Paul McCartney achieved his first No. 1 album on the Billboard 200 chart in over 36 years, as his new studio effort, "Egypt Station," bowed atop the list. The set, which was released Sept. 7 via MPL/Capitol Records, launches with a larger-than-expected 153,000 equivalent album units earned in the week ending Sept. 13, according to Nielsen Music. Of that sum, 147,000 were in traditional album sales.
The Billboard 200 chart ranks the most popular albums of the week in the U.S. based on multi-metric consumption as measured in equivalent album units. Units are comprised of traditional album sales, track equivalent albums (TEA) and streaming equivalent albums (SEA). The new Sept. 22-dated chart, on which "Egypt Station" debuts at No. 1, will be posted in full on Billboard's websites on Tuesday.
Of "Egypt Station’"s 153,000 units, the majority were powered by traditional album sales: 147,000 copies sold. The remainder was comprised of SEA units (5,000) and TEA units (1,000). McCartney’s Eighth No. 1 Album: "Egypt Station" gives McCartney his eight No. 1 on the Billboard 200. He last led the list for three consecutive weeks in 1982 with "Tug of War" (on the May 29- through June 12-dated charts). McCartney’s tally of eight leaders includes his albums with Wings, some of which were credited to Paul McCartney & Wings ("Red Rose Speedway; Band on the Run"). Of course, McCartney was also a member of The Beatles, and they still own the record for the most No. 1s on the Billboard 200 with 19 chart-toppers. The Beatles last led the tally with the greatest-hits collection "1", which spent eight nonconsecutive weeks at No. 1 in December 2000 through February 2001.
McCartney’s First Debut at No. 1: "Egypt Station" is Macca’s first album to bow at No. 1. He had previously logged a pair of No. 2-debuting sets with 1997’s "Flaming Pie" and 2001’s "Wingspan: Hits and History." As an aside, The Beatles logged four No. 1 debuts, all with albums in the 1990s and 2000s: "Anthology 1" (1995), "Anthology 2" (1996) and "Anthology 3" (1996) and "1" (2000). (It’s worth noting that before the chart began using Nielsen Music’s electronically tracked point-of-sale information in May 1991, only six albums debuted at No. 1.)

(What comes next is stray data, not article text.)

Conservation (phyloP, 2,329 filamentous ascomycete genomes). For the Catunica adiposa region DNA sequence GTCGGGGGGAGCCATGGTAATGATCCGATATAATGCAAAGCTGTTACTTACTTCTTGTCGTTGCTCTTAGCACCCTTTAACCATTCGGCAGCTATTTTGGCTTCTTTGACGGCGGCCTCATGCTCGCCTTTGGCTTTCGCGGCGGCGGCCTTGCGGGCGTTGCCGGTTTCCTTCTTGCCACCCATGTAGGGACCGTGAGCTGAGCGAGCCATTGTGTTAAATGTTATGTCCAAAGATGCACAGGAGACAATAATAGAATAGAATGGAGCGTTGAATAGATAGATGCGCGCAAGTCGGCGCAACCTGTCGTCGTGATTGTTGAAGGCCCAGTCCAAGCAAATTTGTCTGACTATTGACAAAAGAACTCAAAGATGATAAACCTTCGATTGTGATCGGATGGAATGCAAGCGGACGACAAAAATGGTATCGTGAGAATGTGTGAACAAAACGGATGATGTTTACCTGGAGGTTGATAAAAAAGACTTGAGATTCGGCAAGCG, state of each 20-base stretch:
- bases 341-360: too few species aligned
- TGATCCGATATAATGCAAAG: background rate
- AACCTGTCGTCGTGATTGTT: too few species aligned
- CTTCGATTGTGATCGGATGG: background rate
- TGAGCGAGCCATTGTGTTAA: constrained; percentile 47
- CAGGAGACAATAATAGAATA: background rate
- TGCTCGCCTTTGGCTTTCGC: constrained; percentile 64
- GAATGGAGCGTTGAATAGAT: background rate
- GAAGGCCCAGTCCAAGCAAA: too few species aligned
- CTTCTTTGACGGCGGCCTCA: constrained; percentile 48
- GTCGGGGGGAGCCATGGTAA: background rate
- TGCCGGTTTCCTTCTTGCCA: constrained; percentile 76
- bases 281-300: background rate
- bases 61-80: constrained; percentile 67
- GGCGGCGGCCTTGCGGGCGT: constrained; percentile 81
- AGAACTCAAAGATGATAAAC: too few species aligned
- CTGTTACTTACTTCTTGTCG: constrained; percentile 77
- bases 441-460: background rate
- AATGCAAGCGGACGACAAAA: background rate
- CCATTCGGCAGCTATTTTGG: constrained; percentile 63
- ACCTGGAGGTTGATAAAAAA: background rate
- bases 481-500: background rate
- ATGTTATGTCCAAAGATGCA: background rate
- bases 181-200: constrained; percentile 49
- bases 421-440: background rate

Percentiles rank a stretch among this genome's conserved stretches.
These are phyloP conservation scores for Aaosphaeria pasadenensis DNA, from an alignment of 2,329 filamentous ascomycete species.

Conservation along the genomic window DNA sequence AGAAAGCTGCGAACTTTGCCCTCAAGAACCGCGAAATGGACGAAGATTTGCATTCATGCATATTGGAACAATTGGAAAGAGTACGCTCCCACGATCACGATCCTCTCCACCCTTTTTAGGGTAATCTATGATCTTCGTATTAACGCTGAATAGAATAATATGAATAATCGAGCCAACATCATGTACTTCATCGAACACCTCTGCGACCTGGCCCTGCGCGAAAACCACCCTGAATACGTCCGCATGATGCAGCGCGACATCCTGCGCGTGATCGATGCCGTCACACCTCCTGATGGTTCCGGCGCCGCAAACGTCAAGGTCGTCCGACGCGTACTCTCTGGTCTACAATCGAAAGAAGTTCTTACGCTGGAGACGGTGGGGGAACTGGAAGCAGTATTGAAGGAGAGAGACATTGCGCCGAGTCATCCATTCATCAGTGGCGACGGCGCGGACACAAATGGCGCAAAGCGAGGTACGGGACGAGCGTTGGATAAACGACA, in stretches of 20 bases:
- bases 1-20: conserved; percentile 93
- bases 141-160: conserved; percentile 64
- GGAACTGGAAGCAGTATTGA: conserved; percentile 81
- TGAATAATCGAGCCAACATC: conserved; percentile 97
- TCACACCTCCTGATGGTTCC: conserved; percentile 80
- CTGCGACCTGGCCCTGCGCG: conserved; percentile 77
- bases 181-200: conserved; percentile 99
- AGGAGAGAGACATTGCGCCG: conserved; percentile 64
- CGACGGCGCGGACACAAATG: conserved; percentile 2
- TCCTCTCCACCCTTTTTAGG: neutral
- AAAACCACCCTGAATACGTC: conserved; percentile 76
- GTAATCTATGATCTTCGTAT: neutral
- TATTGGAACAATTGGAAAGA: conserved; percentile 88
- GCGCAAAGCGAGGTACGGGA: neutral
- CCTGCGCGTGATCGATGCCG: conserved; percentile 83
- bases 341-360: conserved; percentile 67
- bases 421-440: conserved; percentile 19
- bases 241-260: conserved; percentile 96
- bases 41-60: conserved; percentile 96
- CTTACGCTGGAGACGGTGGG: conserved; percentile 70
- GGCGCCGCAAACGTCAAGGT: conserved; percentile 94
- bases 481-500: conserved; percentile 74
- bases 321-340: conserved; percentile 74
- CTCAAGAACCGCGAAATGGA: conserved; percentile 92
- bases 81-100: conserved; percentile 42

McCartney’s Biggest Sales Week in Over a Decade: As "Egypt Station" starts with 147,000 copies sold, it gives McCartney his largest sales week for an album in over 10 years. He last posted a larger sales frame when "Memory Almost Full" debuted at No. 3 with 161,000 copies sold on the chart dated June 23, 2007. "Egypt Station’"s launch was bolstered by sales from a concert ticket/album sale redemption offer, as well as a number of merchandise/album bundle packages available on McCartney’s official website.
McCartney was in full-on promo mode during the album's release week, though the campaign for the album really started with his Carpool Karaoke episode, which debuted June 21 during CBS’ "The Late Late Show With James Corden". The 23-minute-long segment has been viewed more than 32 million times worldwide on YouTube. It was followed by an hourlong CBS special on Aug. 20 titled "Carpool Karaoke: When Corden Met McCartney Live From Liverpool," which included previously unreleased footage from their earlier karaoke shoot in June.
Around "Egypt Station'"s release day, McCartney made stops on SiriusXM’s "The Howard Stern Show"(Sept. 5), "The Tonight Show Starring Jimmy Fallon" (Sept. 6) and "WTF With Marc Maron" podcast (Sept. 6). He also partnered with YouTube for Live From NYC, a global live-stream performance from New York’s Grand Central Station on Sept. 7.
"Egypt Station" was led by its first single, “Come On to Me,” which became McCartney’s first top 10 hit on the Adult Alternative Songs airplay chart in over 20 years. The track has so far peaked at No. 6 (Sept. 1-dated chart).
A 36-Year Gap Between No. 1s: "Egypt Station’"s No. 1 arrival comes 36 years, 3 months and 10 days after "Tug of War" last led the list (June 12, 1982). That’s the longest gap between No. 1s for a living artist in the history of the Billboard 200 chart. The only act to have a longer wait between chart-toppers was Johnny Cash, who died Sept. 12, 2003. A little less than three years later, the posthumous release "American V: A Hundred Highways" bowed at No. 1 on the list dated July 22, 2006 — 36 years, 10 months and nine days after he was last atop the tally with "Johnny Cash at San Quentin" on Sept. 13, 1969.